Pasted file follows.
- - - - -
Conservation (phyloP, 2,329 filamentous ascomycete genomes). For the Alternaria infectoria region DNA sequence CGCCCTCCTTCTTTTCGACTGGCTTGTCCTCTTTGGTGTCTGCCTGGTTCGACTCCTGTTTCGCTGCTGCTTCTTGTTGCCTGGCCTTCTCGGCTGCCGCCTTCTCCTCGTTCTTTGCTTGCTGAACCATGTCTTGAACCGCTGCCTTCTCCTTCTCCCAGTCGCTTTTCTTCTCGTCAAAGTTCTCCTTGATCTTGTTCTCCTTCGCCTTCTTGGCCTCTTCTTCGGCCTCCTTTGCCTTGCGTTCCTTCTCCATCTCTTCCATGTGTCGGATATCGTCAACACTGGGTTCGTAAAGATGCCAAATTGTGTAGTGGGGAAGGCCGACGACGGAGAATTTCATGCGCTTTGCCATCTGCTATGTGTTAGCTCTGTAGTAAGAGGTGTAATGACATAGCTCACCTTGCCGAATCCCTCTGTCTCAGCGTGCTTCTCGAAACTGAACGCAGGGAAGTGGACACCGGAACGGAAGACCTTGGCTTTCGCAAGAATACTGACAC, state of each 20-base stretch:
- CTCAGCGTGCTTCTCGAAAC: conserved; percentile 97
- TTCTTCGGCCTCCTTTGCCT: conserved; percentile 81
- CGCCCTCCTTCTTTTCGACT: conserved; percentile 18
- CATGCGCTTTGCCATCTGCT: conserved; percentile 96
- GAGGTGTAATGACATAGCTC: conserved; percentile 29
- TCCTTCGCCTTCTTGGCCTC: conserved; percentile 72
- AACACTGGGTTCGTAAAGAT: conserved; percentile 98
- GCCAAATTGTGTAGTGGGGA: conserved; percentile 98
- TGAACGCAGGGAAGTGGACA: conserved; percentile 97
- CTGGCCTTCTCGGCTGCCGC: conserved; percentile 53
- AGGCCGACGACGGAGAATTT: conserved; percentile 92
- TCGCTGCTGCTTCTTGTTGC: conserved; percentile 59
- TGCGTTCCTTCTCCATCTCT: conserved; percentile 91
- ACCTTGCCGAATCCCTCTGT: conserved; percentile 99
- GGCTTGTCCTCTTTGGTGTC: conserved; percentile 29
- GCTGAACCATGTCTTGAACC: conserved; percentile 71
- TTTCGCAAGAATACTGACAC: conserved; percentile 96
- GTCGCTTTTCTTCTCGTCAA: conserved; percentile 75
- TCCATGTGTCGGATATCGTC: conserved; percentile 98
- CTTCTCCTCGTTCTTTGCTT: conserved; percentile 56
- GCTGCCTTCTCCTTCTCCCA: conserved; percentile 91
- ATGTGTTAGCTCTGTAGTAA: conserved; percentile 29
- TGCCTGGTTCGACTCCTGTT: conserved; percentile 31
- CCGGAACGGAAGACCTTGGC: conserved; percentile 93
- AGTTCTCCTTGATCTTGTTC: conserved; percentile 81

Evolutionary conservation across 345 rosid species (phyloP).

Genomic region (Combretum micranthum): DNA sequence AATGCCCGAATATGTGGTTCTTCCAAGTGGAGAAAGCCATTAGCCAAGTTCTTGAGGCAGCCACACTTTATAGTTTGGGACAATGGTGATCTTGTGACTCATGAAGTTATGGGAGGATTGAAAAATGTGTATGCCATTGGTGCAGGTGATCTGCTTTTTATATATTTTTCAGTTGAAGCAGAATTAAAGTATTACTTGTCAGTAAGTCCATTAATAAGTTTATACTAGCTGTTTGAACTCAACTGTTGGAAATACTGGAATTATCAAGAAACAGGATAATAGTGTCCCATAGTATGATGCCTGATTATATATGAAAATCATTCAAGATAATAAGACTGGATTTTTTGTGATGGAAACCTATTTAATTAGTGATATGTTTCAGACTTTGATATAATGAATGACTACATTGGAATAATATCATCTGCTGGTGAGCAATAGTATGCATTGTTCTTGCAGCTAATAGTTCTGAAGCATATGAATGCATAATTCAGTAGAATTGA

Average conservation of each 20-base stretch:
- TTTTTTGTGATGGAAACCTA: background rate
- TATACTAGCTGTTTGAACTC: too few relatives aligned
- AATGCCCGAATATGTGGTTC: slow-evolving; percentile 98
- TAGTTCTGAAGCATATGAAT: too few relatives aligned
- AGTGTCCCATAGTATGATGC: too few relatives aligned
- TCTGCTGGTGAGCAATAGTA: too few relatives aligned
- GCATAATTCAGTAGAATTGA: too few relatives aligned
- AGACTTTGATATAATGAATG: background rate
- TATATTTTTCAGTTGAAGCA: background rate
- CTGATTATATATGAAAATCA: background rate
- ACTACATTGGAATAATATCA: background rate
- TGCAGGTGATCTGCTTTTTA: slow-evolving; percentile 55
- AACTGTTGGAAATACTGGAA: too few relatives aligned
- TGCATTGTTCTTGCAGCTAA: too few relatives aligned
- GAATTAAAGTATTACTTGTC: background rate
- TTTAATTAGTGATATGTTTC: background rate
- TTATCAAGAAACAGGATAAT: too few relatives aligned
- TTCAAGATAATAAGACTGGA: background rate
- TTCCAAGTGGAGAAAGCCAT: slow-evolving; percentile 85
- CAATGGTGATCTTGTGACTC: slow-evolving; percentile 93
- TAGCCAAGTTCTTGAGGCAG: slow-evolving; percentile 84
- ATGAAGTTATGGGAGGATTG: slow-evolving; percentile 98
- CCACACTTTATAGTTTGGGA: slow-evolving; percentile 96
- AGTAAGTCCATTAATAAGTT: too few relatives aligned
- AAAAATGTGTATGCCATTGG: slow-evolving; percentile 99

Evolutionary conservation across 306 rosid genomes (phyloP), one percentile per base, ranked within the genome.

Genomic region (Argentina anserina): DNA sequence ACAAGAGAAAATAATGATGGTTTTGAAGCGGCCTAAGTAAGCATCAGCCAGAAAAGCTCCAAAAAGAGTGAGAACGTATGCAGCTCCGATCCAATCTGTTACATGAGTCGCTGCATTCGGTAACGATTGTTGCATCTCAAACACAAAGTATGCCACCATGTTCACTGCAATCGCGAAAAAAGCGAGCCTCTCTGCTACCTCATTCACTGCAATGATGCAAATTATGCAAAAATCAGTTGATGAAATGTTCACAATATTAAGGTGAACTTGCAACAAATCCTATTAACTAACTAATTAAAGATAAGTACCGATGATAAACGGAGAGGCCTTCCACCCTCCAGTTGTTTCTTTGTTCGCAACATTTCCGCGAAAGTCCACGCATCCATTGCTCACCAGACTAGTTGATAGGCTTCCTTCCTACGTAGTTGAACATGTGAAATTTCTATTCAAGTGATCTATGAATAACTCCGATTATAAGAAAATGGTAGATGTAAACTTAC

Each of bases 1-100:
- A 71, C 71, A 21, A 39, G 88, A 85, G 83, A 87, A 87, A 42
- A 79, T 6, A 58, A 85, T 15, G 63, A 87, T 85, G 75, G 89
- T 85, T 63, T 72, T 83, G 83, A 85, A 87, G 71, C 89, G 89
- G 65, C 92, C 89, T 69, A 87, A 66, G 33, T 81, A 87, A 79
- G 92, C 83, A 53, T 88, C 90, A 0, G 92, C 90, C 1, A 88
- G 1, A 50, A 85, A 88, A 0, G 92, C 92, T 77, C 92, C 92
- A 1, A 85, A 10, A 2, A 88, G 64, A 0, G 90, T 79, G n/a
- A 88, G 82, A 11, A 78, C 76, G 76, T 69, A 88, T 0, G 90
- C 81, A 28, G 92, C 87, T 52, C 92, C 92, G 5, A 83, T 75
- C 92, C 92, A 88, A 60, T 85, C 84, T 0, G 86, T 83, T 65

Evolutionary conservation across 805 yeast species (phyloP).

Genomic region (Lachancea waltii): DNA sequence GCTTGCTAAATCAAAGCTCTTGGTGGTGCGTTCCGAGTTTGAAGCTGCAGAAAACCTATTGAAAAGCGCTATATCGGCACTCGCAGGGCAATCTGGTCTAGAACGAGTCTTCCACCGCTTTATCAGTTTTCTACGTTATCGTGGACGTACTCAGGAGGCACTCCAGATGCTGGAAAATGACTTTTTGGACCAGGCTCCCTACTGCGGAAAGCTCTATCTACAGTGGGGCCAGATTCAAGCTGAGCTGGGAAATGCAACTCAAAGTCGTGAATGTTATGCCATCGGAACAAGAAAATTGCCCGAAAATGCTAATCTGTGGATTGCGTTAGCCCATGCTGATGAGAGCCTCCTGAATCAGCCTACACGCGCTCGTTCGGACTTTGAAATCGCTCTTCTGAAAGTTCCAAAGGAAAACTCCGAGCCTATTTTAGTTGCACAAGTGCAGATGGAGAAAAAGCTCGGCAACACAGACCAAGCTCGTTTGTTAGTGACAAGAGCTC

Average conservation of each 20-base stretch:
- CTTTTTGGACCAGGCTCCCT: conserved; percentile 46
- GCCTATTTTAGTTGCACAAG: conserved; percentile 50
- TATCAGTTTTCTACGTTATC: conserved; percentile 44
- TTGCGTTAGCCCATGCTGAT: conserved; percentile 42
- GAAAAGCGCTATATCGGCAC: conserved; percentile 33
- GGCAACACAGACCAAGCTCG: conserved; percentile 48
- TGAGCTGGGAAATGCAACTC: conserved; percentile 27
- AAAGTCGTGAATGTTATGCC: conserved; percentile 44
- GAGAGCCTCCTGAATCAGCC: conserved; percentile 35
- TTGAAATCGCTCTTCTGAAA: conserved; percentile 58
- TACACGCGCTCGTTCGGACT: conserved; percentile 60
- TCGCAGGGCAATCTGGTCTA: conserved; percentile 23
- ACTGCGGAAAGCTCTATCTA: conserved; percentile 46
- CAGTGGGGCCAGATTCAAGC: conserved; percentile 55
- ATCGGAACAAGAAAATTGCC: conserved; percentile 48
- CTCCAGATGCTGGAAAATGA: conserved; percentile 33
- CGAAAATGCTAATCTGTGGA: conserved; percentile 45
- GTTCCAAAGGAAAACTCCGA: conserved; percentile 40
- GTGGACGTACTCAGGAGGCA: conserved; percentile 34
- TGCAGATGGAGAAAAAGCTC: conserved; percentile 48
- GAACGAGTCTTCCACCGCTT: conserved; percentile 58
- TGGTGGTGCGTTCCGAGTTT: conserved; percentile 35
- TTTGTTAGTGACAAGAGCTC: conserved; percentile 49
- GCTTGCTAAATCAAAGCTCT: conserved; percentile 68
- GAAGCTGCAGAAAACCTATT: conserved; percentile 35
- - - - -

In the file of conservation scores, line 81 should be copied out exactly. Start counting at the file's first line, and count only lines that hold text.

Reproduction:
- TACACGCGCTCGTTCGGACT: conserved; percentile 60